Lactate and beta-hydroxybutyrate in the treatment of traumatic brain injury | Peter Attia

Lactate and beta-hydroxybutyrate in the treatment of traumatic brain injury | Peter Attia

[Rhonda]: Yeah. So back to the lactate thing, very interesting. Yeah, so read up on this, you know. George Brooks, a friend of mine, he’s working
now with some other physicians at UCLA looking at the effects of actually exogenous lactate
on helping treat TBI. Because TBI… [Peter]: Why not just exogenous BHB? [Rhonda]: Or, yeah, or that, exactly. [Peter]: I mean have you see what Dom D’Agostino
has done? [Rhonda]: I think I’ve read one of his studies
on cancer. I think it was cancer. [Peter]: Yeah. You should see Dom’s work in TBI. [Rhonda]: So this…oh, in TBI? [Peter]: Yeah. That’s how he got started. [Rhonda]: That they’re the same? [Peter]: He’s a neurobiologist. [Rhonda]: Oh, okay. [Peter]: The only reason he’s in cancer now
is because…he started out working a neurobiology… [Rhonda]: Interesting. [Peter]: …and using TBI models. [Rhonda]: I didn’t know that. Yeah, but it’s the same thing, lactate, beta-hydroxybutyrate,
it doesn’t matter. They’re going through the MCT… [Peter]: Yeah, they’re completely overcoming
head trauma. [Rhonda]: Yeah, they’re both doing similar
things. They’re both thermodynamically favorable,
they allow glucose sparing, they allow glucose to then be used to make glutathione, which
is important in the brain when you have damage. But what’s interesting is that TBI also disrupts
astrocytes’ ability to make lactate. And what I’m wondering when you were talking
about… [Peter]: But those two might just synergize. [Rhonda]: They might. [Peter]: Because I also think the trauma causes
an oxidative stress, so I think what’s happening is pyruvate dehydrogenase is getting interrupted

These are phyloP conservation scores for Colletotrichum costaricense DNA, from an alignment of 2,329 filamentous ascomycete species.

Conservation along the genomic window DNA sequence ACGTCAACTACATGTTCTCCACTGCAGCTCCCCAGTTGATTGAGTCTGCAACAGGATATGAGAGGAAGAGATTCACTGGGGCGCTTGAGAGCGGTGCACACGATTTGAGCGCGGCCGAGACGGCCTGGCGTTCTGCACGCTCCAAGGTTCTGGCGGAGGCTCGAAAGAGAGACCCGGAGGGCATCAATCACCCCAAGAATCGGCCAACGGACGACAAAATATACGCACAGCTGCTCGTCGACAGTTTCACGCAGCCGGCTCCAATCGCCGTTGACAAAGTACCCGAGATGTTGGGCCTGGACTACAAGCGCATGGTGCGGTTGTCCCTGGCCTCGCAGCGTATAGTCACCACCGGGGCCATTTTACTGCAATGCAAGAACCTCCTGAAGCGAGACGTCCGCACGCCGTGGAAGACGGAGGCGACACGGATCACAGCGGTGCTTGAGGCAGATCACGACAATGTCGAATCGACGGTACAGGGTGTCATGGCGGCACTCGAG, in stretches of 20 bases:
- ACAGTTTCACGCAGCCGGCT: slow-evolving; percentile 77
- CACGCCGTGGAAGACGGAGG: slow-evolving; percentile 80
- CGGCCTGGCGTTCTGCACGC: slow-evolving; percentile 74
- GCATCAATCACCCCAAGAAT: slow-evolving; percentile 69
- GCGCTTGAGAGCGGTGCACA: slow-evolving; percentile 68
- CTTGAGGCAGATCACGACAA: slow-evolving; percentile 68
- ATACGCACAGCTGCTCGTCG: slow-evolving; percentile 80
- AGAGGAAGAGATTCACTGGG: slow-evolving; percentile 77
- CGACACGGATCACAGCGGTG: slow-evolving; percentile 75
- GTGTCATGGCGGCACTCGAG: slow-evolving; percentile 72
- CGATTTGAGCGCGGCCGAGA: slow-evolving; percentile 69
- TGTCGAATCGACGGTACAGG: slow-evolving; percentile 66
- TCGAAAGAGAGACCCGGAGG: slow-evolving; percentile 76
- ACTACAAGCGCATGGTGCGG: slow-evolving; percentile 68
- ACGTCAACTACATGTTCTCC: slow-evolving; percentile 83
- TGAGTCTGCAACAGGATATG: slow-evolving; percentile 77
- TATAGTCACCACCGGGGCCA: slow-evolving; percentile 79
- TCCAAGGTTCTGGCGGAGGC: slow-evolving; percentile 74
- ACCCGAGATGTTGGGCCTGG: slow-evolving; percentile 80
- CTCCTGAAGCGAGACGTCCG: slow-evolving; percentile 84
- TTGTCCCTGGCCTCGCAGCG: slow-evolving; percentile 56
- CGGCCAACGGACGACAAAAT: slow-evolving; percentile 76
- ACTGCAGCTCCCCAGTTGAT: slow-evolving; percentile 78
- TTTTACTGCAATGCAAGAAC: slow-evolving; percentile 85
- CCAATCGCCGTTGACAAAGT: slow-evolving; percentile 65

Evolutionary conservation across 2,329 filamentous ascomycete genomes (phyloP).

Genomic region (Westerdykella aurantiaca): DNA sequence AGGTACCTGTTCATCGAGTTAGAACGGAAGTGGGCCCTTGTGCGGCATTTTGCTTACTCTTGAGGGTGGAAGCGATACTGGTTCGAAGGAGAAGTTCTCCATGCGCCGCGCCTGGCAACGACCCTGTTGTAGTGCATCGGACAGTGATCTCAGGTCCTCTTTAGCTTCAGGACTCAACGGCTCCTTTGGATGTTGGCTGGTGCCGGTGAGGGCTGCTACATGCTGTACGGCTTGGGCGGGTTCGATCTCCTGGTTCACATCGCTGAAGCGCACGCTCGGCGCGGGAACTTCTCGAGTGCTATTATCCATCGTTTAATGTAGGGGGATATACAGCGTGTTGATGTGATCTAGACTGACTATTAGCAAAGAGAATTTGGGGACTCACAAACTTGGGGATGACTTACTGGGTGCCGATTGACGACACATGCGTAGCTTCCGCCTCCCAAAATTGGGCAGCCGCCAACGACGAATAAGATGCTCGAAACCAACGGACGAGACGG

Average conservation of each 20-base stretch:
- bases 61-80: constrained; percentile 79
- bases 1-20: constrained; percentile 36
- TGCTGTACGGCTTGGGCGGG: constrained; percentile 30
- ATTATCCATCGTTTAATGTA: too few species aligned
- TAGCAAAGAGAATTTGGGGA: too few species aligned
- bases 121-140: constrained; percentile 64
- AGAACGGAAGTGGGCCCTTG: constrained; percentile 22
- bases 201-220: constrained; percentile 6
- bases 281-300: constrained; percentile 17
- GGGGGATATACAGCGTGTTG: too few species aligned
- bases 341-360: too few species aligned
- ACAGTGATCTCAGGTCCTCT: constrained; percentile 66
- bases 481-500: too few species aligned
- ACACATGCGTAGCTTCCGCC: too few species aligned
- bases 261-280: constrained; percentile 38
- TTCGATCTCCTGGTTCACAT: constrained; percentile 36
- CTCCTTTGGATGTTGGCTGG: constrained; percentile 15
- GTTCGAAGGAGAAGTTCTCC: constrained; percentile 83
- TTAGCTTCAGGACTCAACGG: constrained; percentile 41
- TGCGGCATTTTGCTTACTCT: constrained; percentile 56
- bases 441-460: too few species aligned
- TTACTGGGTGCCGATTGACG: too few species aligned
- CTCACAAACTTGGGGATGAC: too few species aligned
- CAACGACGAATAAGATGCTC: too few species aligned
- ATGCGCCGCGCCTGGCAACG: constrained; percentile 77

and all of a sudden you’re having a transient but violent interruption of energy to the
brain. And this is obviously of high interest to
the military because of blast injuries, and Dom would know this, so it’s absolutely worth
talking about this with him. I’m sure the DoD is all over this. I hope the DoD is all over this because the
interesting question is, do you have to have the BHB or the lactate in your system at the
time of injury to prevent it, or can administration be done immediately following the trauma? [Rhonda]: Or is there a kinetics? Is there a certain time? I think because of the fact that it allows
glucose sparing which if you have a trauma is…and this has been shown on animal models
for TBI, but this was done by putting glutathione transcranially which obviously is not going
to happen. But anyways, they could prevent, like, over
50% of the damage because they were able to sequester the reactive oxygen species that
start to cause all the damage in the inflammatory pathways that start to get out of control. So I think that if you allow that glucose
to be used for the pentose phosphate pathway within a certain time frame…I don’t know
what that time frame is. It was something within a couple of hours. Then, independent of allowing you neurons
to get this easier source of energy…if the neurons are using glucose because they need
energy but the glucose can’t be used to repair that damage to the pentose phosphate pathway,
I think that’s one component of it in terms of the temporal effects, like how soon after
the damage.

2 comments on “Lactate and beta-hydroxybutyrate in the treatment of traumatic brain injury | Peter Attia

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